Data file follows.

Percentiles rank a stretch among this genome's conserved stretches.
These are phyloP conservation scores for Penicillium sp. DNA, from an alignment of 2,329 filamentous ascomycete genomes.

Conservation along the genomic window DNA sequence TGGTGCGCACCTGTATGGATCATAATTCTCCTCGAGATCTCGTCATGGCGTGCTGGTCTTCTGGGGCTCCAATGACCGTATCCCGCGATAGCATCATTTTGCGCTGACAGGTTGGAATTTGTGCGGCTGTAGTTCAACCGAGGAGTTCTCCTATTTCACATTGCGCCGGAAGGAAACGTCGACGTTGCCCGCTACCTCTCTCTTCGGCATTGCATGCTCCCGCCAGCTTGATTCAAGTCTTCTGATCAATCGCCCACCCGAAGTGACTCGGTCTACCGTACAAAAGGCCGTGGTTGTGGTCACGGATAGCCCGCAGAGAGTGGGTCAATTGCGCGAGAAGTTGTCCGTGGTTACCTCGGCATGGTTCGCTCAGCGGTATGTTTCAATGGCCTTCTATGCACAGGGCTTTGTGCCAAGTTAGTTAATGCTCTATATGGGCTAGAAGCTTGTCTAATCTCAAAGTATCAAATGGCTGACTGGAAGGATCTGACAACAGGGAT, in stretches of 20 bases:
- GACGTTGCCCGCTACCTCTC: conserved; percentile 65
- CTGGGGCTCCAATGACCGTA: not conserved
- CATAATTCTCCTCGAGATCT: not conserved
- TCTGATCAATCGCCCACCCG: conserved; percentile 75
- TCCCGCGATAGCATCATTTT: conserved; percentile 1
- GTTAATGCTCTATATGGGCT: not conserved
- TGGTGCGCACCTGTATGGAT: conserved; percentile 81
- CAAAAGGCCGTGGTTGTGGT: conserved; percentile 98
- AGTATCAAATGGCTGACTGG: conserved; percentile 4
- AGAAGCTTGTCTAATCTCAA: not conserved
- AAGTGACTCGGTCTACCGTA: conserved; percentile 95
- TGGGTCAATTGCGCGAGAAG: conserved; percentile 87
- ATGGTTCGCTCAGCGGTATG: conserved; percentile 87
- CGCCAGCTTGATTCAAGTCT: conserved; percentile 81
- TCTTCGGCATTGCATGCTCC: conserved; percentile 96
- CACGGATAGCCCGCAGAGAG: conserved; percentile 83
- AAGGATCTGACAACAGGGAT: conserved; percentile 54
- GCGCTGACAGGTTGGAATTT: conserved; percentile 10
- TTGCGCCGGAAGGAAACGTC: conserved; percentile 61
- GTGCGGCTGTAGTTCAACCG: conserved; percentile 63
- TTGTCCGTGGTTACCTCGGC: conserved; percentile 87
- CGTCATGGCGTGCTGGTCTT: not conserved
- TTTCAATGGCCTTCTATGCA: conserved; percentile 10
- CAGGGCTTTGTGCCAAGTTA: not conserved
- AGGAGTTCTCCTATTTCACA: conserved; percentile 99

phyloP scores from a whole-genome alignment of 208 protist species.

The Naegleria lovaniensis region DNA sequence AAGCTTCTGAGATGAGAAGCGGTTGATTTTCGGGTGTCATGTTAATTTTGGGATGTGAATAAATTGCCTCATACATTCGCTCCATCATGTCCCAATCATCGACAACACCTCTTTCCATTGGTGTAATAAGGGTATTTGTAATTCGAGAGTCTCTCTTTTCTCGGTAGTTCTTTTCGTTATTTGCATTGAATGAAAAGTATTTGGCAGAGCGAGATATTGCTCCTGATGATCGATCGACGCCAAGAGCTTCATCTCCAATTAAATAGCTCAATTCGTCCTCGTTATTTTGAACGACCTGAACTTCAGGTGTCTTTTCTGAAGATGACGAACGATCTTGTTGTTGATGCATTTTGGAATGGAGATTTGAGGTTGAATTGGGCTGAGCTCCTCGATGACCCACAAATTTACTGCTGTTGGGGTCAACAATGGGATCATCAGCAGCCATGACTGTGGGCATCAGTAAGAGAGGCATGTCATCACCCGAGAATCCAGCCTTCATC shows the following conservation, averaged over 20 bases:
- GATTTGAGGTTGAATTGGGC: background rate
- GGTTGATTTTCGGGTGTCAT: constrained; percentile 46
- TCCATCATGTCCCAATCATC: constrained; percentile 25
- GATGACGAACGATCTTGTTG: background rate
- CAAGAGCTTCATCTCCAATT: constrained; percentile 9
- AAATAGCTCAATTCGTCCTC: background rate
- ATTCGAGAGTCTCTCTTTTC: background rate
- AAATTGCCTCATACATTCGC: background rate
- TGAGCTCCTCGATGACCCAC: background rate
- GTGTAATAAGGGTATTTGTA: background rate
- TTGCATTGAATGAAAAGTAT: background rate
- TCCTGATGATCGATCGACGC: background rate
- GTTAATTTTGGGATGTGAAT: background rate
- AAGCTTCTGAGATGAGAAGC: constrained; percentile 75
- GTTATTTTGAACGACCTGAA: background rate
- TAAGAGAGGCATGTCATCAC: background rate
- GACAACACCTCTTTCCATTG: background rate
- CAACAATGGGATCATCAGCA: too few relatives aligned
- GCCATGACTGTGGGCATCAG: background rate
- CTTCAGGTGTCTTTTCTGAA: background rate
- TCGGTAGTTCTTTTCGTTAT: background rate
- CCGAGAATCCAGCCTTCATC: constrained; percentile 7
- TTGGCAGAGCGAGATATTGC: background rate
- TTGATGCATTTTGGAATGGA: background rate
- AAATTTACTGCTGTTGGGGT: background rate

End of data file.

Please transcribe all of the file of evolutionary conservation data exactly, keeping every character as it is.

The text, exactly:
Percentiles rank a stretch among this genome's conserved stretches.
These are phyloP conservation scores for Penicillium sp. DNA, from an alignment of 2,329 filamentous ascomycete genomes.

Conservation along the genomic window DNA sequence TGGTGCGCACCTGTATGGATCATAATTCTCCTCGAGATCTCGTCATGGCGTGCTGGTCTTCTGGGGCTCCAATGACCGTATCCCGCGATAGCATCATTTTGCGCTGACAGGTTGGAATTTGTGCGGCTGTAGTTCAACCGAGGAGTTCTCCTATTTCACATTGCGCCGGAAGGAAACGTCGACGTTGCCCGCTACCTCTCTCTTCGGCATTGCATGCTCCCGCCAGCTTGATTCAAGTCTTCTGATCAATCGCCCACCCGAAGTGACTCGGTCTACCGTACAAAAGGCCGTGGTTGTGGTCACGGATAGCCCGCAGAGAGTGGGTCAATTGCGCGAGAAGTTGTCCGTGGTTACCTCGGCATGGTTCGCTCAGCGGTATGTTTCAATGGCCTTCTATGCACAGGGCTTTGTGCCAAGTTAGTTAATGCTCTATATGGGCTAGAAGCTTGTCTAATCTCAAAGTATCAAATGGCTGACTGGAAGGATCTGACAACAGGGAT, in stretches of 20 bases:
- GACGTTGCCCGCTACCTCTC: conserved; percentile 65
- CTGGGGCTCCAATGACCGTA: not conserved
- CATAATTCTCCTCGAGATCT: not conserved
- TCTGATCAATCGCCCACCCG: conserved; percentile 75
- TCCCGCGATAGCATCATTTT: conserved; percentile 1
- GTTAATGCTCTATATGGGCT: not conserved
- TGGTGCGCACCTGTATGGAT: conserved; percentile 81
- CAAAAGGCCGTGGTTGTGGT: conserved; percentile 98
- AGTATCAAATGGCTGACTGG: conserved; percentile 4
- AGAAGCTTGTCTAATCTCAA: not conserved
- AAGTGACTCGGTCTACCGTA: conserved; percentile 95
- TGGGTCAATTGCGCGAGAAG: conserved; percentile 87
- ATGGTTCGCTCAGCGGTATG: conserved; percentile 87
- CGCCAGCTTGATTCAAGTCT: conserved; percentile 81
- TCTTCGGCATTGCATGCTCC: conserved; percentile 96
- CACGGATAGCCCGCAGAGAG: conserved; percentile 83
- AAGGATCTGACAACAGGGAT: conserved; percentile 54
- GCGCTGACAGGTTGGAATTT: conserved; percentile 10
- TTGCGCCGGAAGGAAACGTC: conserved; percentile 61
- GTGCGGCTGTAGTTCAACCG: conserved; percentile 63
- TTGTCCGTGGTTACCTCGGC: conserved; percentile 87
- CGTCATGGCGTGCTGGTCTT: not conserved
- TTTCAATGGCCTTCTATGCA: conserved; percentile 10
- CAGGGCTTTGTGCCAAGTTA: not conserved
- AGGAGTTCTCCTATTTCACA: conserved; percentile 99

phyloP scores from a whole-genome alignment of 208 protist species.

The Naegleria lovaniensis region DNA sequence AAGCTTCTGAGATGAGAAGCGGTTGATTTTCGGGTGTCATGTTAATTTTGGGATGTGAATAAATTGCCTCATACATTCGCTCCATCATGTCCCAATCATCGACAACACCTCTTTCCATTGGTGTAATAAGGGTATTTGTAATTCGAGAGTCTCTCTTTTCTCGGTAGTTCTTTTCGTTATTTGCATTGAATGAAAAGTATTTGGCAGAGCGAGATATTGCTCCTGATGATCGATCGACGCCAAGAGCTTCATCTCCAATTAAATAGCTCAATTCGTCCTCGTTATTTTGAACGACCTGAACTTCAGGTGTCTTTTCTGAAGATGACGAACGATCTTGTTGTTGATGCATTTTGGAATGGAGATTTGAGGTTGAATTGGGCTGAGCTCCTCGATGACCCACAAATTTACTGCTGTTGGGGTCAACAATGGGATCATCAGCAGCCATGACTGTGGGCATCAGTAAGAGAGGCATGTCATCACCCGAGAATCCAGCCTTCATC shows the following conservation, averaged over 20 bases:
- GATTTGAGGTTGAATTGGGC: background rate
- GGTTGATTTTCGGGTGTCAT: constrained; percentile 46
- TCCATCATGTCCCAATCATC: constrained; percentile 25
- GATGACGAACGATCTTGTTG: background rate
- CAAGAGCTTCATCTCCAATT: constrained; percentile 9
- AAATAGCTCAATTCGTCCTC: background rate
- ATTCGAGAGTCTCTCTTTTC: background rate
- AAATTGCCTCATACATTCGC: background rate
- TGAGCTCCTCGATGACCCAC: background rate
- GTGTAATAAGGGTATTTGTA: background rate
- TTGCATTGAATGAAAAGTAT: background rate
- TCCTGATGATCGATCGACGC: background rate
- GTTAATTTTGGGATGTGAAT: background rate
- AAGCTTCTGAGATGAGAAGC: constrained; percentile 75
- GTTATTTTGAACGACCTGAA: background rate
- TAAGAGAGGCATGTCATCAC: background rate
- GACAACACCTCTTTCCATTG: background rate
- CAACAATGGGATCATCAGCA: too few relatives aligned
- GCCATGACTGTGGGCATCAG: background rate
- CTTCAGGTGTCTTTTCTGAA: background rate
- TCGGTAGTTCTTTTCGTTAT: background rate
- CCGAGAATCCAGCCTTCATC: constrained; percentile 7
- TTGGCAGAGCGAGATATTGC: background rate
- TTGATGCATTTTGGAATGGA: background rate
- AAATTTACTGCTGTTGGGGT: background rate